ASA bans ‘misleading’ L’Oreal Advert featuring Rachel Weisz
The Advertising Standards Authority (ASA) today ruled the advert for L’Oréal Paris’ Revitalift Repair 10 breached industry codes. The regulator said material provided by L’Oréal Paris had been altered to change Rachel Weisz’ complexion substantially, making it appear smoother and more even and therefore “misleadingly exaggerated” what the product can achieve for consumers.
Jo Swinson said:
“The beauty and advertising industries need to stop ripping off consumers with dishonest images. The banning of this advert, along with the previous ASA rulings banning heavily retouched ads featuring Twiggy, Julia Roberts and Christy Turlington, should act as a wake-up call. Thankfully the advertising regulator has again acknowledged the fraudulent nature of excessive retouching.”
“The Royal College of Psychiatrists has spoken out about the harmful influence of the media on body image, and have highlighted airbrushing and digital enhancement used to portray physical perfection as an area of concern.”
“There needs to be much more diversity in advertising – different skin colours, body shapes, sizes and ages. Studies show that people want to see more authenticity from brands. Images can be aspirational without being faked.”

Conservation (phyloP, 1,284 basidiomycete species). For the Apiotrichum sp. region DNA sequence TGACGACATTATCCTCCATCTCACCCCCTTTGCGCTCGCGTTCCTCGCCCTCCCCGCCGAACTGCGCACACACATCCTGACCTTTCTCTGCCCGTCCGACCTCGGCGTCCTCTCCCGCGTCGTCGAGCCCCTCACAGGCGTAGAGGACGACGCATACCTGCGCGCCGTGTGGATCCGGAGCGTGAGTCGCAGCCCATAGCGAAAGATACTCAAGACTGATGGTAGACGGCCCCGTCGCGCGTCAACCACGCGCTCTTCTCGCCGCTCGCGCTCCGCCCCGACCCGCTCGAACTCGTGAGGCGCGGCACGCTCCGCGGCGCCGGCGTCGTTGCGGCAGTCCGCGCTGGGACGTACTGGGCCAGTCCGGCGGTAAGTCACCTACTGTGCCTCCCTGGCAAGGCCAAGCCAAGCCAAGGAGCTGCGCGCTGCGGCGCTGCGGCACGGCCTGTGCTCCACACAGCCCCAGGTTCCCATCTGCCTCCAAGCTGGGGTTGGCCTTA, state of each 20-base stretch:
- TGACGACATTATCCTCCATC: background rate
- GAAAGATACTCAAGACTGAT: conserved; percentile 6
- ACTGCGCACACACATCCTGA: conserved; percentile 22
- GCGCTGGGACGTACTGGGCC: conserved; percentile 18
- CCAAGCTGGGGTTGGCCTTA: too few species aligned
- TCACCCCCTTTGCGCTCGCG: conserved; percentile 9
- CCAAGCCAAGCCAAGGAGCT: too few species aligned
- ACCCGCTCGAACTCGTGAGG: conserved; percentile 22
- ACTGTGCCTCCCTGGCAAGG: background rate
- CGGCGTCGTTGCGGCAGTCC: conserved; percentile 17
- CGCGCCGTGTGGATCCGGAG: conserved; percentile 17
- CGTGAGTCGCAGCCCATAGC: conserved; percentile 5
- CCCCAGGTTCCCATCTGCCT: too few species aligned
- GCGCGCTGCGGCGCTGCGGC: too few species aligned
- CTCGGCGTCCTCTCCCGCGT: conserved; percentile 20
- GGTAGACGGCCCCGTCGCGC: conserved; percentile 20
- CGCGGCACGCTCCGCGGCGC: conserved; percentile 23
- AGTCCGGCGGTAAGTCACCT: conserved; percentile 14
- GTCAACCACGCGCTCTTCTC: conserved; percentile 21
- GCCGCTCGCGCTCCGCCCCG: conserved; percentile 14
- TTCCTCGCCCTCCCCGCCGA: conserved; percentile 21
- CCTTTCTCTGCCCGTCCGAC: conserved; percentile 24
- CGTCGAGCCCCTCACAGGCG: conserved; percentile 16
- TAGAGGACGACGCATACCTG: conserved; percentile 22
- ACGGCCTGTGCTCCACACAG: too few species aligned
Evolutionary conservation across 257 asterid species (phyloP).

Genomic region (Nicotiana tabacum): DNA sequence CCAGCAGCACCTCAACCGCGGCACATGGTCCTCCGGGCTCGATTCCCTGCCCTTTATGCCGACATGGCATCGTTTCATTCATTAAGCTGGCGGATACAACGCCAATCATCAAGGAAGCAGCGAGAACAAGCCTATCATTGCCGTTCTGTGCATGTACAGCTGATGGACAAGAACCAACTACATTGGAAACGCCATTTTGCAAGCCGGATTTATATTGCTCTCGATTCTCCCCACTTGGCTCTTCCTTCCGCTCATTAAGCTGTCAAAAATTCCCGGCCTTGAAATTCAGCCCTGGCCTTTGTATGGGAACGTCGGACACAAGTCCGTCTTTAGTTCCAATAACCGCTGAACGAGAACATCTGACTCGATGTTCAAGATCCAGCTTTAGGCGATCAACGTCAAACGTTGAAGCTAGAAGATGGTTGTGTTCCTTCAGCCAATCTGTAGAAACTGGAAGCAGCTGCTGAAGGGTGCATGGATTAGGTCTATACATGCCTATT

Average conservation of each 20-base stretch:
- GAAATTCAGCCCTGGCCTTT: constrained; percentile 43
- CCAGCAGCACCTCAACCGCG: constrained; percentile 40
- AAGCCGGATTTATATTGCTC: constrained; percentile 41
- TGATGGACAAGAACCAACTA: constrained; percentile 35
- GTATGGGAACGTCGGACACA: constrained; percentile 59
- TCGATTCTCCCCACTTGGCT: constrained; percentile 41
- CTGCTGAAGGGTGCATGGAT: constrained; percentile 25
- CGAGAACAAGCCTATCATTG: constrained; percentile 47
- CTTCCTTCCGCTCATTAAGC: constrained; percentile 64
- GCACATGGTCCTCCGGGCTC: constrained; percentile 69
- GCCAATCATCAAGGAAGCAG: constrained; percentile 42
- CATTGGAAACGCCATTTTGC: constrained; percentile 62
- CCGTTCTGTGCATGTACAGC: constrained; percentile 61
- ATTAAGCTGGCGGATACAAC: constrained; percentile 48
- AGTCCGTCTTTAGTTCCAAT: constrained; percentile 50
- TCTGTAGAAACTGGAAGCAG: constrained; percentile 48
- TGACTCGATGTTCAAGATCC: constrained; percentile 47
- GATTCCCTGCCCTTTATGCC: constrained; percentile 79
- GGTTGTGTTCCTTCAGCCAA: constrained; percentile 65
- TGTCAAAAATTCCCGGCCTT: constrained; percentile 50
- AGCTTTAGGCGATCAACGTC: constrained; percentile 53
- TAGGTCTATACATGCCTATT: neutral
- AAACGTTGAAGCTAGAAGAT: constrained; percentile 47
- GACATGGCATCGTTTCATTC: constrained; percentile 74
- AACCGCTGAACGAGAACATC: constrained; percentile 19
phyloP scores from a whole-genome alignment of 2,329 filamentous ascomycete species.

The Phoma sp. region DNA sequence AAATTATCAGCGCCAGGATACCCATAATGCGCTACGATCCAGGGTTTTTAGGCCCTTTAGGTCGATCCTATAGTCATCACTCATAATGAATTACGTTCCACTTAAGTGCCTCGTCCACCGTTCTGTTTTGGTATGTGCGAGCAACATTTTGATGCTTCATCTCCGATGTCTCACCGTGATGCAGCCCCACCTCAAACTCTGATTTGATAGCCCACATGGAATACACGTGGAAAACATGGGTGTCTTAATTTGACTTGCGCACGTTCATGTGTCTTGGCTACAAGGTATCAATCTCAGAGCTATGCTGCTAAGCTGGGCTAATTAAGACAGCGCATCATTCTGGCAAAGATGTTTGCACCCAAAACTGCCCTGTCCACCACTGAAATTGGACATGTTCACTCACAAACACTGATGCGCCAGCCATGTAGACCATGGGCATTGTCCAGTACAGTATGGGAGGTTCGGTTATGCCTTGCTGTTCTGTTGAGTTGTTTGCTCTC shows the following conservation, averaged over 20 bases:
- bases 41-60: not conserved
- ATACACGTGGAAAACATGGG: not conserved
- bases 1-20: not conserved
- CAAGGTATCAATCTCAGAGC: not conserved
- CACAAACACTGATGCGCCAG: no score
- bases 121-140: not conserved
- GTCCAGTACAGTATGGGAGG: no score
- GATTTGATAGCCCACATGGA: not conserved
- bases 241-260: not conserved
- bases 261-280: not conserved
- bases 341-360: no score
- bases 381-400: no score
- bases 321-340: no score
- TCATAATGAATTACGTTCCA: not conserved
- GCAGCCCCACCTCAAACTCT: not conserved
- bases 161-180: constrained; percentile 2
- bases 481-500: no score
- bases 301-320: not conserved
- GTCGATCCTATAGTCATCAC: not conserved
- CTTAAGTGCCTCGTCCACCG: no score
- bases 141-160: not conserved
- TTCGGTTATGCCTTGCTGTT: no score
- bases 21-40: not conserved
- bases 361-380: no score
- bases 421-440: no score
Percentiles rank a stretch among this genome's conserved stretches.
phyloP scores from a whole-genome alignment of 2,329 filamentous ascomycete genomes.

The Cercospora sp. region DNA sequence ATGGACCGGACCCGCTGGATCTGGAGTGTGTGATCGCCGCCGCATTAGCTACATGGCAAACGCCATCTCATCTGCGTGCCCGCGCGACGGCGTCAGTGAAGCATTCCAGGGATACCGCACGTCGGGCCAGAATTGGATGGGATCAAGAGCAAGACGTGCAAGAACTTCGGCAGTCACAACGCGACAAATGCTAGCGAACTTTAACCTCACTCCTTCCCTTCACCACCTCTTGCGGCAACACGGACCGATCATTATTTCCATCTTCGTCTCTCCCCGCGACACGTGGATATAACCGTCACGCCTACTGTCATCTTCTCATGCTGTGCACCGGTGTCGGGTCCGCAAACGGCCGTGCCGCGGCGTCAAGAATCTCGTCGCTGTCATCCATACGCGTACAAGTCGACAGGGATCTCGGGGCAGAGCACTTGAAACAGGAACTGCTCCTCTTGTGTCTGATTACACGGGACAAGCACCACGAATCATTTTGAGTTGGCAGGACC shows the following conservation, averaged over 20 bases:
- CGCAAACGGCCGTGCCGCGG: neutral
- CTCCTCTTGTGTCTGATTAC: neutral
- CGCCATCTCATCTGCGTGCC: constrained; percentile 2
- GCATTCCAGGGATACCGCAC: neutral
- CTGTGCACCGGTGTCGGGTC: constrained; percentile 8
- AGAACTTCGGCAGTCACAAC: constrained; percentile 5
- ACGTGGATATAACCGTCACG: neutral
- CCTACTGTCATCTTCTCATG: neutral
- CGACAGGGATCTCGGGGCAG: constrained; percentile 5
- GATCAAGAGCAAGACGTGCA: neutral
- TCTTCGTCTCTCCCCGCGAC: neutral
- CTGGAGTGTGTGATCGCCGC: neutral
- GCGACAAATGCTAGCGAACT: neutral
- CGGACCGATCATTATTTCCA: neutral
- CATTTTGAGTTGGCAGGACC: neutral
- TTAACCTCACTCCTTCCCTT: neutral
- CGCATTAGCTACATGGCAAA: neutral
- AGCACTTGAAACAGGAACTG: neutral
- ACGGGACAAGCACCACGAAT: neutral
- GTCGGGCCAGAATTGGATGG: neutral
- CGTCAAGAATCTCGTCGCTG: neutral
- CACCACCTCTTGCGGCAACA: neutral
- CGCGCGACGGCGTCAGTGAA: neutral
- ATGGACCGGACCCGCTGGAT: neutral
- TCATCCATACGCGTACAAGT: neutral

“There are companies who don’t shy away from realism and take steps to actively promote body confidence. I’m delighted that the Campaign for Body Confidence will be celebrating best practice through the first Body Confidence Awards, which will be sponsored by bareMinerals. bareMinerals’ new advertising campaign ‘Be A Force Of Beauty’ doesn’t only shun retouching, but celebrates women’s ambition and achievement, showing that beauty is about much more than just looks”
“The Campaign for Body Confidence challenges the narrow “ideal” of beauty perpetuated by the media and other industries. Tonight the All Party Parliamentary Group on Body Image is hosting a screening of the documentary Miss Representation which explores the impact on society of such an intense focus on women’s appearance, instead of their achievements. The film shows how media misrepresentation and underrepresentation of women results in a leadership gap and the silencing of difference.”